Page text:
Benefits of Mixed Age Groups in the Montessori Environment

namc montessori mixed age group benefits. boys walking holding hands
The main thing is that the groups should contain different ages, because it has great influence on the cultural development of the child. This is obtained by the relations of the children among themselves. You cannot imagine how well a young child learns from an older child; how patient the older child is with the difficulties of the younger.
—Maria Montessori
The Child, Society and the World.

It was my first year teaching in the Montessori lower elementary environment. I began my teaching career teaching high school, and was progressively making my way through the younger age groups. So far, I had taught every age group but Year 1–3. I have to admit, I was nervous about the children having separation anxiety and about getting through my first day with 18 first graders. But nothing prepared me for the parent who requested to have her child segregated from the older children in class.

I thought that perhaps she was unsure of the mixed- or multi- age culture found in the Montessori environment. I started to explain the reason behind grouping children ages 6–9 in the same classroom, but she was resolute in her opinion that her tiny daughter would not manage around “big, wild boys.” I quickly scanned the roster and noticed that her older son, a third year himself, was also in the class. This gave me a great opening to discuss the matter. Our conversation went something like this:

Me: Mrs. Howe, I notice that your son, Jacob, is a third year in this class. Do Erin and Jacob play together at home?
Mrs. Howe: Yes, they do.
Me: And is he mean to her at home? Does he play too roughly with her?
Mrs. Howe: No, they get along well and he is very caring toward his sister.
Me: Do any of the other three third year boys ever come over to play at your home?
Mrs. Howe: Well, yes. Jacob and the other boys have been together since they were in the Children’s House.
Me: So, you know these boys and their families, and Erin has played with them for years. I am sure the boys play respectfully in your home and are kind to Erin. And I can assure you that the Montessori environment functions the same way — like a family. We treat each other with grace, courtesy, and respect. The older children, having grown up in this environment, take their duty of being the elders quite seriously. In fact, the third years are currently having a group meeting about how they will mentor their first year friends during the first week. There are only six third years and there are 18 first years, so they are deciding on groups to make sure that everyone is taken care of on the first day of class.

Thankfully, our discussion reassured Mrs. Howe, and she felt quite comfortable with Erin beginning in the class. As much as our conversation helped, seeing the third years working so seriously on how to be good mentors for their new classmates really convinced her.

namc montessori mixed age group benefits. children working and reading together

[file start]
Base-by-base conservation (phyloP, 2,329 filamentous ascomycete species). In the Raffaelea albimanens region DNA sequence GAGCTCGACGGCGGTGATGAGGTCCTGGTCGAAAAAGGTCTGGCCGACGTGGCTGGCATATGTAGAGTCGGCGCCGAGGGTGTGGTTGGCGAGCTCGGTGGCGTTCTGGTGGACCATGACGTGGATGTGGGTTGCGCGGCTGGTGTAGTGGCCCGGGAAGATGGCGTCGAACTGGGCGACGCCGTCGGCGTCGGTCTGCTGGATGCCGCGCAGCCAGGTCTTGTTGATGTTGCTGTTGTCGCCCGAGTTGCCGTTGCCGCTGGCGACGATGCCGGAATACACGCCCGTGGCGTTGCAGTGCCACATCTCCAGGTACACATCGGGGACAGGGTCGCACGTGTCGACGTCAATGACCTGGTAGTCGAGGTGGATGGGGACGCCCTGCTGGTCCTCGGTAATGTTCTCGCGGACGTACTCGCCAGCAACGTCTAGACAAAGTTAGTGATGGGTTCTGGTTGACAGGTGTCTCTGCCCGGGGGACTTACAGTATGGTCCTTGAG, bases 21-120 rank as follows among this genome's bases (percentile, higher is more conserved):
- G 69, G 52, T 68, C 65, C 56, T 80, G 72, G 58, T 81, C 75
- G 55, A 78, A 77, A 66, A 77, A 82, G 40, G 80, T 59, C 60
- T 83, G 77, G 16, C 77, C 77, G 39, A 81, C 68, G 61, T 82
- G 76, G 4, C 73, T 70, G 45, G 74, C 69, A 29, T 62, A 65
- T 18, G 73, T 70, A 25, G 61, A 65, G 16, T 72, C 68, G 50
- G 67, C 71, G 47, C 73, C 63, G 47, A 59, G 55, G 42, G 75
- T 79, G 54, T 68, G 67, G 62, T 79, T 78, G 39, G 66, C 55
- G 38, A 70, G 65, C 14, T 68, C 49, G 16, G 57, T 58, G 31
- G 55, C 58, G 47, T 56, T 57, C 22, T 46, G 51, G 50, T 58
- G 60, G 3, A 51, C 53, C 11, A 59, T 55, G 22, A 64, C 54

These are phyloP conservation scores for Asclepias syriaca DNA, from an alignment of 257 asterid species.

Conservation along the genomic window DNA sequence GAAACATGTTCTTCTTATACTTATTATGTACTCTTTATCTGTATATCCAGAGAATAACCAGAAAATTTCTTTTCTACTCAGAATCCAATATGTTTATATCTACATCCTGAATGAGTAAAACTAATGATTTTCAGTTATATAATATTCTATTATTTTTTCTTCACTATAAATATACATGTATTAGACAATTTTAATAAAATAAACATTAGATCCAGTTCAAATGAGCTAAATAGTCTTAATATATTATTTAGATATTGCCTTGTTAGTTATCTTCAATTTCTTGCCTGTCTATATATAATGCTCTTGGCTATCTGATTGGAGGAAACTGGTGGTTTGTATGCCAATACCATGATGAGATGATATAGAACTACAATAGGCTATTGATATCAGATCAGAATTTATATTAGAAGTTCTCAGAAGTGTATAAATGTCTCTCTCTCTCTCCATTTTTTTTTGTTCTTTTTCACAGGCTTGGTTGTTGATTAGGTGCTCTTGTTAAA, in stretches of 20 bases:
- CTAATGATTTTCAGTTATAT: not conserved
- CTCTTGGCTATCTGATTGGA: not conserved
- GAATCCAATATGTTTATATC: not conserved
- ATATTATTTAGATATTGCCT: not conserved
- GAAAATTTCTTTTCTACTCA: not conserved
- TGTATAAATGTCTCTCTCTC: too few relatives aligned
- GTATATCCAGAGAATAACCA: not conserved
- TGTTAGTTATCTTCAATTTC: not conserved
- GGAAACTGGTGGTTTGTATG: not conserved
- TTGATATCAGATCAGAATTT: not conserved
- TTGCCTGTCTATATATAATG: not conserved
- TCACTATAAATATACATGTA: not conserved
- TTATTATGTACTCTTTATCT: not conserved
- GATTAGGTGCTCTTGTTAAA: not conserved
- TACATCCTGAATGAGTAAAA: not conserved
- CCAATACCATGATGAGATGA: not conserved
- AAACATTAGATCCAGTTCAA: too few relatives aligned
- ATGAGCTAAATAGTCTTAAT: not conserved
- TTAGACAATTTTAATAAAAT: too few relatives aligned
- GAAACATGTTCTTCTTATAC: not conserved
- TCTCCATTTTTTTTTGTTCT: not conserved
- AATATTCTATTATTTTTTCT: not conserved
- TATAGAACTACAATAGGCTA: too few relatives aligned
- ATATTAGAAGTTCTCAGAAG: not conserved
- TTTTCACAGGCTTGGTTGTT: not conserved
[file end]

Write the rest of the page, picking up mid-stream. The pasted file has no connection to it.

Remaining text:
And they really were good mentors.

They formed a welcoming committee and made lists of what they needed to show and teach the younger students on the first day. They showed the first years how to unroll and roll their work mat, how to make a snack, where the bathroom was, how to take work from the shelves, and more. They sat with the younger ones at lunch and organized games for them at recess. They made sure the first years took everything home and walked them to the door at the end of the day. The next morning, they made sure each person was greeted with a smile. The first years regarded the older students as their own special heroes. These older third year students were now their best friends, who made them feel safe and secure in their new environment. Gradually, the first year students were able to function more independently in the classroom, but those friendships lasted the entire year. The experience remained with the younger students, preparing the way for when in turn, they became the mentors.

Mixed-age grouping in the Montessori environment

They are aware of those around them, and one often sees the small ones intently watching the work of others, particularly the older ones. In doing this they absorb much more than it seems, and are already preparing themselves for more active social participation in the community of the class.
—Maria Montessori
Education for Human Development.

It is interesting that conventional education has moved away from the mixed-age classroom in favor of single grades. It may seem that having a single-age classroom would be easier since, in theory, the children would all be at the same level. However, nothing could be farther from the truth. Within the both single- and mixed-age classrooms, you will find children with a variety of abilities.

namc montessori mixed age group benefits. boys smiling at camera

What makes the mixed-age classroom unique is the amount of peer-to-peer teaching and learning that takes place.

Children are more apt to learn from their peers than from adults. The older children serve as role models, not only socially but academically as well.
Michelle Irinyi — NAMC Tutor & Graduate


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